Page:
The tempura chef plucked items from the box, whole veggies, and sliced off bits to order to fry.  He removed live fish from the tanks.

It doesn't get fresher than this! I loved watching this chef in action.

The Food

We were provided an English menu, but I'm convinced it contained only a fraction of the items from the Japanese menu, as we saw many things being prepared that were not on our menu.
Cold Noodles.
The first two pages of the menu were cold noodles, soba or udon, topped with different things, like grated radish, grated yam, soft boiled eggs, mushrooms, or even tempura.

I had read that the cold noodles were the way to go (unless it was winter), and as it was a hot day, that seemed right.

So, cold noodles it was.  Since we were sharing, we opted for the large size.
Hot Noodles. 
Hot noodles were the next two pages, similar options, plus some soup ones.
Appetizers were the final two pages, a few chilled items, fried items, simmered items, and tempura sets (or a la carte).

We opted to try the three things I most wanted to try: cold soba, yuba, and tempura, by getting the large chilled soba topped with yuba, and a appetizer of tempura.

For tempura, we selected the Kisetsu Tempura "Seasonal Seafoods and Vegetables", for ¥2400.  It came with 2 seafoods, 3 vegetables, each in a pair so we both had a piece.  A decent value.  The other tempura choice was tiger shrimp, conger eel, and vegetables, same price, but we went for the seasonal one, since, seasonal is better right?
I'll admit that I had planned to do more research before our visit, and, uh, I ran out of time.

And thus, I was a bit stumped when things started showing up in front of us.

First, the condiments, set out on every table/place setting.

The sea salt in the bowl I knew to expect, as, legit tempura is meant to just be dipped in salt.  In the box next to that was togarashi.  I wasn't entirely sure when you were supposed to use it, but, its one of my favorite seasoning mixes, so that was fine.  And then, the taller box, seemed to be soy sauce?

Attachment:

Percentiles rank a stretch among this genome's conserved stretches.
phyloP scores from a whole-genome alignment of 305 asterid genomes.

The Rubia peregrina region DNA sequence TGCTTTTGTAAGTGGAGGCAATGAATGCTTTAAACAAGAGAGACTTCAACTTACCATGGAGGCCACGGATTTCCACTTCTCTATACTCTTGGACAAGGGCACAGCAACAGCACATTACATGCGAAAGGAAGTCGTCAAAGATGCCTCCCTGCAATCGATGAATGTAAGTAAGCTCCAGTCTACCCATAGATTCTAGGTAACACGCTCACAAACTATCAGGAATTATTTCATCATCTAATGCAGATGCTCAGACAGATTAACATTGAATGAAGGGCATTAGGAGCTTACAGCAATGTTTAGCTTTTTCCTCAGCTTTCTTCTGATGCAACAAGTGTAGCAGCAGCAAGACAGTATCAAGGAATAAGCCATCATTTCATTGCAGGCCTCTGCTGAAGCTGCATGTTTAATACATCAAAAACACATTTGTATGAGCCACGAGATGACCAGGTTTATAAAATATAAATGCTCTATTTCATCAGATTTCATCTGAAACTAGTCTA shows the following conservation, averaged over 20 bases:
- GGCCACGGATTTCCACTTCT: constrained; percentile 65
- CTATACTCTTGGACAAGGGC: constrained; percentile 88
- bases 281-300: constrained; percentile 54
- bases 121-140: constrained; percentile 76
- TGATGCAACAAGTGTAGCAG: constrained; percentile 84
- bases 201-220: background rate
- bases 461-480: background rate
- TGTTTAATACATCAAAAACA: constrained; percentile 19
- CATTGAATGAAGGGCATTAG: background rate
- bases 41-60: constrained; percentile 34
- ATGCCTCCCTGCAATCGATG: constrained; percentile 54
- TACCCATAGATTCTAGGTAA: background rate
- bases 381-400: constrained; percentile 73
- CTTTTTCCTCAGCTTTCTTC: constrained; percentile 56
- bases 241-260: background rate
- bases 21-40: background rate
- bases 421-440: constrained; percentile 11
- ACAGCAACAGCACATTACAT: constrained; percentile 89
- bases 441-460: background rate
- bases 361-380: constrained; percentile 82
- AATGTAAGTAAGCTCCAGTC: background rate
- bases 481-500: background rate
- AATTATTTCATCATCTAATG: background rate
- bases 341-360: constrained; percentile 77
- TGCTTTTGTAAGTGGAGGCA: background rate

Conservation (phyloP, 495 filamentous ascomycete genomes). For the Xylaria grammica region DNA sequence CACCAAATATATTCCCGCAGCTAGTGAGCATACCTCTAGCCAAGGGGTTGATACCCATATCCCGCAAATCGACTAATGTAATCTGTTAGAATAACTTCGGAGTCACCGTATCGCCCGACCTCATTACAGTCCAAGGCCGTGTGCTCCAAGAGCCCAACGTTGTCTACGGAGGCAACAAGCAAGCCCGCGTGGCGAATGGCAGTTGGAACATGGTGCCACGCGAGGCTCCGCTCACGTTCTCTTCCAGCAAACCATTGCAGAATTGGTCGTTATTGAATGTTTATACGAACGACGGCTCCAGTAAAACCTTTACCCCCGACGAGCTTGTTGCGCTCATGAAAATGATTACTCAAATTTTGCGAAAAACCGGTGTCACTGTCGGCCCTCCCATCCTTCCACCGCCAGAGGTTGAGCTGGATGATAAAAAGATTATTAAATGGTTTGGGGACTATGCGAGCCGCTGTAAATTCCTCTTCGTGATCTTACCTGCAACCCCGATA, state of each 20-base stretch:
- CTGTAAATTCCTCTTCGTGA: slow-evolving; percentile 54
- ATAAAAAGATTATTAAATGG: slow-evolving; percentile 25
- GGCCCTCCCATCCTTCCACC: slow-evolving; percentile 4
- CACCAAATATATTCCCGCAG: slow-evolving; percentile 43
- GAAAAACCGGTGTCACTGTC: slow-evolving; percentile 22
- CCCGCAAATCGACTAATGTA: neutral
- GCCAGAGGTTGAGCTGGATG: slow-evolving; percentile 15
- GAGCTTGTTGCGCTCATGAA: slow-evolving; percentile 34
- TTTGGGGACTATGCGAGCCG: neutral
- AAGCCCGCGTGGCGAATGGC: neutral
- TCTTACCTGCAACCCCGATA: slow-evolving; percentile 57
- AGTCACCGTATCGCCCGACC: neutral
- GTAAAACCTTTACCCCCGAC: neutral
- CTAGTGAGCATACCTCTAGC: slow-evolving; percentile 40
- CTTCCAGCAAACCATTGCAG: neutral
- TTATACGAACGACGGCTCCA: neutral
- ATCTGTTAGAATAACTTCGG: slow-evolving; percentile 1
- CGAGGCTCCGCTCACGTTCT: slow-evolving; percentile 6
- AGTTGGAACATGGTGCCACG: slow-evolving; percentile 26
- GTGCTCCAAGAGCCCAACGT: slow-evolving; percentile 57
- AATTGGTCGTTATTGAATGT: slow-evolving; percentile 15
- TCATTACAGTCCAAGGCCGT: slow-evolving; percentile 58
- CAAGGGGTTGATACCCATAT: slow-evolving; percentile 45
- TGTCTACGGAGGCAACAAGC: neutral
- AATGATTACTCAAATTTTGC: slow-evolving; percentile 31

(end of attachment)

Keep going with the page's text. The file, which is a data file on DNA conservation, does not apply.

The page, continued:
After we ordered, two small little round dishes were provided, a triangle dish of chopped green onion, a pot of another brown liquid, and, a cup.

Now we were confused.

Ok, a little round dish for each of us to eat off of?  We looked around, but didn't see anyone else with these.  It seemed like a reasonable assumption.

I knew the chopped green onion would go with the soba.  The sauce?  We think it was vinegar.  Was it for the tempura? The soba?  Not sure.

And then ... the cup.  That was confusing, and, got more confusing as we went.  I'll get to that soon.
Seasonal Seafood Tempura: Sweetfish.
Our first piece of tempura came up, served directly to us from the chef who had just fried it moments before, one of the seafood selections of the day: sweetfish.

I'll admit, I was intimidated by this one.  Whole little fishes.  But look, they were plated so nicely!

I consider myself fairly food-brave at this point, but, eating a whole fish was a bit much for me.  Head.  Eyes. Tail.  Oh my.

As you can see, the batter was very very light.  This was not oily in any way.

This was an experience, that is for sure.  The texture inside of it was unlike anything I've ever had. It was like ... little tiny balls?  Kinda mushy inside, but crispy outside.  And the tail and bones, uh, gave some crunch.

I can't say I enjoyed this piece, but, it was an experience.
Vegetable Tempura.
I breathed a sigh of relief when the next set came, all vegetables.

The vegetable tempura was served all at once, a half a slice of zucchini for each of us, a piece of okra and a chunk of corn.

Here too, the batter was so very light, and it was not oily.  So different from "tempura" I've had in the US.

I started with the okra, and nearly burnt off my tongue.  I knew it had been plucked from the hot oil moments before, but, I still wasn't prepared for just how hot and fresh it was.  Yikes!  It was fine, not slimy, but not particularly something I like.  My companion, who previously did not like okra, said he liked it for once.